nonnaui illustrates some of the differences between the two forms ; — 

Rhahdopleura sp. ("Siboga"') 1\ . nonnaui. 

Number of rings of peristome 13 — 15 50 — 60 

Length of peristome '64 — -70 mm. 2-59 — 2'88 mm. 

Diameter of peristome 175 — 210 a. 255 — 270 u.. 

Thickness of wall of peristome, at the middle of a tube-ring. 7"5 — 11 "5 v.. 16 — 24,0.. 

Diameter of pectocaulus 20 — 22 a. 32 a. 

It will be observed that the East Indian form is in all respects smaller than the Norwegian 
form, while the thickness of the wall of its peristome is distinctly less. 

The following synonymy gives references to some of the more important memoirs dealing 
with Rhabdoplciira. Other papers, not mentioned here, are referred to by Fowler (92, 2). 

R. norinani Allman. 

R. normani Allman, (Quart. J. Micr. Sci. IX, 1869, p. 58; Rep. Brit. Ass. (Norwich meeting, 
1868), 1869, p. 311; HiNXKS (80), p. 580, PI. LXXXII, fig.S. I, 2, 4—7; L.VNKESTER (84),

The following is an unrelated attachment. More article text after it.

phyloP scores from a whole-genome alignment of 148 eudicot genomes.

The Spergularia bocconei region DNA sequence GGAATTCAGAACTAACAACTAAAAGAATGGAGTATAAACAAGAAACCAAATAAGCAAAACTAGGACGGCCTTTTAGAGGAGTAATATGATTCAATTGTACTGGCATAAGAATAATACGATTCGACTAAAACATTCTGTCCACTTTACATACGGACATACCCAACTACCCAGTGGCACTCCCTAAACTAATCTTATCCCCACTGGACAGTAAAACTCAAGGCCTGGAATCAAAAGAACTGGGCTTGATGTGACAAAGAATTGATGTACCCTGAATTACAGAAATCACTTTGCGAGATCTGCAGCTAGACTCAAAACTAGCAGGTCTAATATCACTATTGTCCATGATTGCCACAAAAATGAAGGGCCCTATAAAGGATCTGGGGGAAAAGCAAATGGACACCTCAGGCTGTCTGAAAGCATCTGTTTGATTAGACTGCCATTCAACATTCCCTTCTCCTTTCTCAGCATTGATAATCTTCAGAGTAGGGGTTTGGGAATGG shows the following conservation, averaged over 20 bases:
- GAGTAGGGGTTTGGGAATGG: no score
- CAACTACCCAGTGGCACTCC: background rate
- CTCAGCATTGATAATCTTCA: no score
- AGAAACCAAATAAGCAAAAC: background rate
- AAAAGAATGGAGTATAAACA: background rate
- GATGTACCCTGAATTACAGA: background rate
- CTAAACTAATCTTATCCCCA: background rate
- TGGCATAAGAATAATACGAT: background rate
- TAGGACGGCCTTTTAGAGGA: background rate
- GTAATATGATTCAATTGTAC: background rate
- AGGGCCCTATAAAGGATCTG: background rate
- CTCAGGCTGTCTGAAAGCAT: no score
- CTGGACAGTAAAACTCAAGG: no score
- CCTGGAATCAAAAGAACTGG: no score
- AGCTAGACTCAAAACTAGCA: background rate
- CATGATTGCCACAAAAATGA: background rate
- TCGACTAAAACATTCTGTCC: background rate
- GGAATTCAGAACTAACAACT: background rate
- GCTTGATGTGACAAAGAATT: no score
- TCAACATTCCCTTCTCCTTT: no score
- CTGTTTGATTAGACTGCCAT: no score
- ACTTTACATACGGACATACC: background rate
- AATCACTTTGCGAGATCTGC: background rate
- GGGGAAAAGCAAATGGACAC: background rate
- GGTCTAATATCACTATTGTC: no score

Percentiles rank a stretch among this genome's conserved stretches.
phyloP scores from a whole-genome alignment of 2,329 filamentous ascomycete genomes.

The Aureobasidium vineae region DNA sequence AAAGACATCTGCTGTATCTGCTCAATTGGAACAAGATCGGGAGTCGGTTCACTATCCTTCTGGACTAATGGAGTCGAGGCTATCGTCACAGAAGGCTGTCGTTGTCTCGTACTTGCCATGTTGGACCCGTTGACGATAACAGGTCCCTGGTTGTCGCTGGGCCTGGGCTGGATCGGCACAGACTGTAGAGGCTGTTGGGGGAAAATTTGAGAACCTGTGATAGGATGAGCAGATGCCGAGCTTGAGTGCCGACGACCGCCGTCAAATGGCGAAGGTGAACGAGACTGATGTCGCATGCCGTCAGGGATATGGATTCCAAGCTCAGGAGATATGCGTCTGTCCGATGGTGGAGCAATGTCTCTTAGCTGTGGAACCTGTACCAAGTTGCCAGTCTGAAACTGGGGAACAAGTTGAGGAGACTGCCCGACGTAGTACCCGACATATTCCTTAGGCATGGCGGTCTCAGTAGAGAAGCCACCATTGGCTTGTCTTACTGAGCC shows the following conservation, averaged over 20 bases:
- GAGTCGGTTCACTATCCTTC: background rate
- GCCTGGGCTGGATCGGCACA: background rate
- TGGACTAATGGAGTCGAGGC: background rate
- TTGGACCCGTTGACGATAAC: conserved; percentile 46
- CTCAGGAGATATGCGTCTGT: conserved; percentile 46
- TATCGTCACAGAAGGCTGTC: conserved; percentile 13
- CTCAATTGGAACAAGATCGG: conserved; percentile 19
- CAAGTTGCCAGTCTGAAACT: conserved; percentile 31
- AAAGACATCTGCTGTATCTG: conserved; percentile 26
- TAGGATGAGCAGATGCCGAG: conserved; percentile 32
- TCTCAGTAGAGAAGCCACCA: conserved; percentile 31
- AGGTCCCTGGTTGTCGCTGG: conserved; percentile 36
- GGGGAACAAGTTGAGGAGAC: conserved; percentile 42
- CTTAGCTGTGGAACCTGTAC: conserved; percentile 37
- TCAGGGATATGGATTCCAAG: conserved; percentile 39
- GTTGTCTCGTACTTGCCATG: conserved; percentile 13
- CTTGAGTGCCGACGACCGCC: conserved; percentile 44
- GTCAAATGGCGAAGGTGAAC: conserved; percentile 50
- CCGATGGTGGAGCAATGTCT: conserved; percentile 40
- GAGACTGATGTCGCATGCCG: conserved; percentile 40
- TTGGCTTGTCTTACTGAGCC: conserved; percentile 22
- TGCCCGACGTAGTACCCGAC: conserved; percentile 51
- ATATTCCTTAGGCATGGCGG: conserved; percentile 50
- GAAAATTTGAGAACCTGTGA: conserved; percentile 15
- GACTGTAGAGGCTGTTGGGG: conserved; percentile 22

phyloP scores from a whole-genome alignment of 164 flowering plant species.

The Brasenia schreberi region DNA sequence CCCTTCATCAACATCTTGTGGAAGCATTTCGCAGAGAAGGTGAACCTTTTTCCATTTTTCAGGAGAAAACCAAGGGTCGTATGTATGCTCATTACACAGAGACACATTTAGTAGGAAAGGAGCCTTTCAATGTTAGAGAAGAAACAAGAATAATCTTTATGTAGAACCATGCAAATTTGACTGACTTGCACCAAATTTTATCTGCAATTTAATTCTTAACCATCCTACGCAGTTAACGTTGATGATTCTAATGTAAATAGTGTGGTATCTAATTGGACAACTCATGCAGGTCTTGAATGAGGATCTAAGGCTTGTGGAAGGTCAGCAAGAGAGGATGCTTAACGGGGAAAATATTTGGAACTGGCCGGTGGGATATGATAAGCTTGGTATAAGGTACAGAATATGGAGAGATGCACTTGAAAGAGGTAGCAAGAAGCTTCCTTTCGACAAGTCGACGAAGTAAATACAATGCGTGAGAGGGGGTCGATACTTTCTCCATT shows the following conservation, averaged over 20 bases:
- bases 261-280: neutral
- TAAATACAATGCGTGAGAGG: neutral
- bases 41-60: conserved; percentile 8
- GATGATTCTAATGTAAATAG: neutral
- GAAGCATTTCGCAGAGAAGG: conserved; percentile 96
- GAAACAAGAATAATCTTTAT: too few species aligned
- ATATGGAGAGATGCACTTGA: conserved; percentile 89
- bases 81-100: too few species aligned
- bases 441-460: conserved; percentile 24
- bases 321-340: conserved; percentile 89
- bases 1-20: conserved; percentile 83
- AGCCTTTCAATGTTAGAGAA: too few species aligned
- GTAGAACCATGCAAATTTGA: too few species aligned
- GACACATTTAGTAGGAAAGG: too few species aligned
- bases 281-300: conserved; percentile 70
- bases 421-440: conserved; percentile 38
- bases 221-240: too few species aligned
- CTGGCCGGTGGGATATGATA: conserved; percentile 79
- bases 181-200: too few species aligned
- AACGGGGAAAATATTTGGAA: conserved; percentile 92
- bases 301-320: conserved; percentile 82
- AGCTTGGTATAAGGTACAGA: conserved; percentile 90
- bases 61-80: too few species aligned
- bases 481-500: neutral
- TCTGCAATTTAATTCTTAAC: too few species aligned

p. 622, Pis. XXXVII^w— XLI; Fowler (92, i; 92, 2; 04); Norman, Ann. Mag. Nat. Hist. 
(6) XIII, 1894, p. 131; (7) XII, 1903, p. loi n.; CONTE et Vanev (02, r, 2); Schepotieff (04). 
R. mirabilis Sars (72); Quart. J. Micr. Sci. XIV, 1874, p. 23. 

R. compacta Hincks. 

R. compacta Hincks (80), p. 58 1, Pi. LXXII, figs. 8, 8rt, 9; Jullien, Bull. Soc. Zool. France, 
XV, 1890, p. 183. 

R. grivialdii Jullien. 

R. grimaldU Jullien, Bull. Soc. Zool. France, XV, 1890, p. 180; JULLIEN et CaLVET (03), 
p. 23, PI. I, figs. \a, \b. 

R. Dianjibialis Jullien. 

A', manubialis Jullien et Calvet (03), p. 24, PI. I, fig. 2. 



S. mirabilh appears to be identical with Spongkola Jis/u/aris, described by V. E. Schli.zk in 1S77, and it has been demonstrated by